Operation Market-Garden, 1944
On 17 September 1944, 500 gliders and 1,500 aircraft advanced towards the Netherlands. On the ground the soldiers of XXX corps were on their way in tanks and trucks. As the aircraft drew near, Allied guns began to bombard the Germans guarding the road ahead. The allied airborne troops landed and started towards their target bridges, but were held up by defending enemy infantry. The road to the bridges was very narrow. This gave the small German force defending it the upper hand. The Germans picked off the first nine vehicles in the advancing column. This slowed down the whole Operation. The second problem was that British paratroopers had been issued with faulty radios. These radios were vital to coordinating their advance. Despite all of this, one British battalion did find a way through the German perimeter around Arnhem.
By the end of day one, the northern end of the bridge across the Rhine had been captured, but the Germans had blown up most of the other bridges rather than allow the British any chance of capturing them. On day two, British tanks covered 20 miles to join the Americans at an intact bridge near Grave. On day three they reached Nijmegen, to assist American troops who were trying to reach the bridge across the River Waal. Once they had captured Nijmegen bridge, only Arnhem would remain in German hands.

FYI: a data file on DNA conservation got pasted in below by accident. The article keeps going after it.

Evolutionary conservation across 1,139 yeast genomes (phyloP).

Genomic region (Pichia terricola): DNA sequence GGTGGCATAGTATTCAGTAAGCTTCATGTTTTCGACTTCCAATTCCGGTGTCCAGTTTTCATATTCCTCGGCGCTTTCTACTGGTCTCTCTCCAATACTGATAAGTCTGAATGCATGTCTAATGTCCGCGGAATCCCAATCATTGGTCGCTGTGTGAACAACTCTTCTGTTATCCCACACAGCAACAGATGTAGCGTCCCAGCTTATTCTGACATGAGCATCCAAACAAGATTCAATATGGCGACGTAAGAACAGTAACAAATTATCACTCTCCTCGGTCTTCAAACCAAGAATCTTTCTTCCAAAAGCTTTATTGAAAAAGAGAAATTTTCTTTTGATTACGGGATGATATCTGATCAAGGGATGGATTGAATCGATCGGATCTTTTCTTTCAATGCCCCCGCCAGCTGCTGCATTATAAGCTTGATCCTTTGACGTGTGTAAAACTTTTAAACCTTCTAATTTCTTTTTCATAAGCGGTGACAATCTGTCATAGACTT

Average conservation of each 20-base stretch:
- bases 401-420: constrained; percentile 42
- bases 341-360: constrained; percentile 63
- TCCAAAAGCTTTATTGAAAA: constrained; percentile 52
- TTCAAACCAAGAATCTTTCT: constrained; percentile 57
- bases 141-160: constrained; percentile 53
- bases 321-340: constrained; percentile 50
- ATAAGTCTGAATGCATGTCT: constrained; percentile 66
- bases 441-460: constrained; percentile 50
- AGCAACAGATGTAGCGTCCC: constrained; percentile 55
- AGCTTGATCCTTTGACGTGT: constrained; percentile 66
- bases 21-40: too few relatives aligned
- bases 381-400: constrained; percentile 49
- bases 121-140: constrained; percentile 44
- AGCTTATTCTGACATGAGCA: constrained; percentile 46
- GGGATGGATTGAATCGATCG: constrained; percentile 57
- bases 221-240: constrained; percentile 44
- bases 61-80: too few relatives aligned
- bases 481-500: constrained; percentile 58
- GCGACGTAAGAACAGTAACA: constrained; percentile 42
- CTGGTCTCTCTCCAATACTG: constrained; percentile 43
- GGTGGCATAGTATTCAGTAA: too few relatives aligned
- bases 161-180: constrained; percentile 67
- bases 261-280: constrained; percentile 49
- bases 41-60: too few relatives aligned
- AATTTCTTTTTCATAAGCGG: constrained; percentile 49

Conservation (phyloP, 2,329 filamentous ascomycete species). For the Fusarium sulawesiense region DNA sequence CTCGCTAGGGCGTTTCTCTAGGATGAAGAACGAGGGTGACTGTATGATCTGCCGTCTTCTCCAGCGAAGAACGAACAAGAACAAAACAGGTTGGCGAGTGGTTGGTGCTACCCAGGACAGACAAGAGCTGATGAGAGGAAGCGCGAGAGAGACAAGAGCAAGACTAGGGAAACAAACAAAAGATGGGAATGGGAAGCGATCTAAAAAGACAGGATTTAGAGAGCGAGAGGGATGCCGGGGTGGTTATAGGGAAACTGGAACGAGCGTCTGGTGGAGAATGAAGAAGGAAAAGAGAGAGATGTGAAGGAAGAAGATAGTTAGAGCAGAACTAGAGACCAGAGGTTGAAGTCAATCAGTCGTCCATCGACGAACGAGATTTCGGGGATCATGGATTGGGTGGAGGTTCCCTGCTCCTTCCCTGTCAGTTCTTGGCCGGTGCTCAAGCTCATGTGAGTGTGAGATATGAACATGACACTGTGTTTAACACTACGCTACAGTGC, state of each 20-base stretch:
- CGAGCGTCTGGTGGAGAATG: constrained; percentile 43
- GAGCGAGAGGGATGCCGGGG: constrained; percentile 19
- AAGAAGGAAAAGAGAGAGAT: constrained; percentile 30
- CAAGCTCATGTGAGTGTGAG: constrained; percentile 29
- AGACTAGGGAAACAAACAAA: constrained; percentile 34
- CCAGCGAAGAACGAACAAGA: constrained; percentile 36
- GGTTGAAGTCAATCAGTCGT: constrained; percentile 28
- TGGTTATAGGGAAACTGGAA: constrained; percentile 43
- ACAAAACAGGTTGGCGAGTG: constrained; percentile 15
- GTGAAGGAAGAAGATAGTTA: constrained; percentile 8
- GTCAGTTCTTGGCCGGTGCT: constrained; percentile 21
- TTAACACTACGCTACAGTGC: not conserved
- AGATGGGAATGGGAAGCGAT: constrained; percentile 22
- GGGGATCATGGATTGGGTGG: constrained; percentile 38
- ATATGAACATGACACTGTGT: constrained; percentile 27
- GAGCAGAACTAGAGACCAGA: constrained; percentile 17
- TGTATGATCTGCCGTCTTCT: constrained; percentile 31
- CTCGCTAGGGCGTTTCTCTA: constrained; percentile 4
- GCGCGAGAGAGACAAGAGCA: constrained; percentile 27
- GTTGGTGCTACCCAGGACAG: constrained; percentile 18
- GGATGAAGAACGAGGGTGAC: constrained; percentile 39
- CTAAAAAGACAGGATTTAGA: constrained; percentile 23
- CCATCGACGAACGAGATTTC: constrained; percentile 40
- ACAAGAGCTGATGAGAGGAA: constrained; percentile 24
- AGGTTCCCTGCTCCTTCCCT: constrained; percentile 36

Crossing Nijmegen Bridge was easier said than done. American troops attacked across the River Waal towards the German end of the bridge, but half the men crossing the bridge were killed or wounded. The survivors who successfully reached the far bank, used it as a base to attack the Nijmegen bridge. The route to Arnhem was now in Allied hands.
Continual problems such as poor radios, bad weather and inefficient Intelligence all contributed to the ultimate failure of this operation. British commanders had not allowed for any delays, however small, and the success of the operation depended on nothing going wrong. Montgomery’s plan did not work, and the German artillery still had total control of the river. There was no alternative but to retreat. Only 2,000 men (out of the original 10,000 taking part in Operation Market-Garden) reached the village of Driel. The rest were killed, wounded or taken prisoner.
Four months later Allied forces crossed the Rhine in their advance into the heart of Germany.